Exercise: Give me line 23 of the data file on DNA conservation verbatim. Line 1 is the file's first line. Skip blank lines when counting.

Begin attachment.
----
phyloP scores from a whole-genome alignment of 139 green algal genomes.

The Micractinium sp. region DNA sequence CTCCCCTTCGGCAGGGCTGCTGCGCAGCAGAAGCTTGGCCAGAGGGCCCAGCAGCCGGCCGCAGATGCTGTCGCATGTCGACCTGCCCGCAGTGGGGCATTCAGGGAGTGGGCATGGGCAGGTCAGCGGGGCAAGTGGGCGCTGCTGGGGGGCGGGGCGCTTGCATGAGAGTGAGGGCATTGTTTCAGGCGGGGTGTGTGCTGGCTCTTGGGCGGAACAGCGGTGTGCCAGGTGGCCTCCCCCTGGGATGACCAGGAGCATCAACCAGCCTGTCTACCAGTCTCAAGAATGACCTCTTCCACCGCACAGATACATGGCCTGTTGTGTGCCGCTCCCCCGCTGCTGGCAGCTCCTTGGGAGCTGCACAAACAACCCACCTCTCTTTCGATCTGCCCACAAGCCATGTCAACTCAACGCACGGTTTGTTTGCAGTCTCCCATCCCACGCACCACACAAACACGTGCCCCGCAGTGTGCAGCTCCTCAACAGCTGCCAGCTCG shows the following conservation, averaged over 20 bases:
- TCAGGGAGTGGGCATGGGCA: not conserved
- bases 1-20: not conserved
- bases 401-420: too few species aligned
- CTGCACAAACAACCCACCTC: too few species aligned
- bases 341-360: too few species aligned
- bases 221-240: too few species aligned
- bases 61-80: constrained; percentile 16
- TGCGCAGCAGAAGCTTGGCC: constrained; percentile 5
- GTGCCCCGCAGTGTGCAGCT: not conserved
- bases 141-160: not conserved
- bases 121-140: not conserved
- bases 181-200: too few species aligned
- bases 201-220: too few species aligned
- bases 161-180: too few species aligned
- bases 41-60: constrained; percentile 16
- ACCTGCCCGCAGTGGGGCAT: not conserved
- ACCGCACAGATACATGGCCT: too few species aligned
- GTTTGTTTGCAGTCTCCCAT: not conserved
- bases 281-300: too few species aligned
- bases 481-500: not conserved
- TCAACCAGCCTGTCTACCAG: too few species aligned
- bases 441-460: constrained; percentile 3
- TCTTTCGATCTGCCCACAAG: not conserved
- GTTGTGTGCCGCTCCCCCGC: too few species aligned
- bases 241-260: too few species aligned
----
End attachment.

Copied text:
- TCAACCAGCCTGTCTACCAG: too few species aligned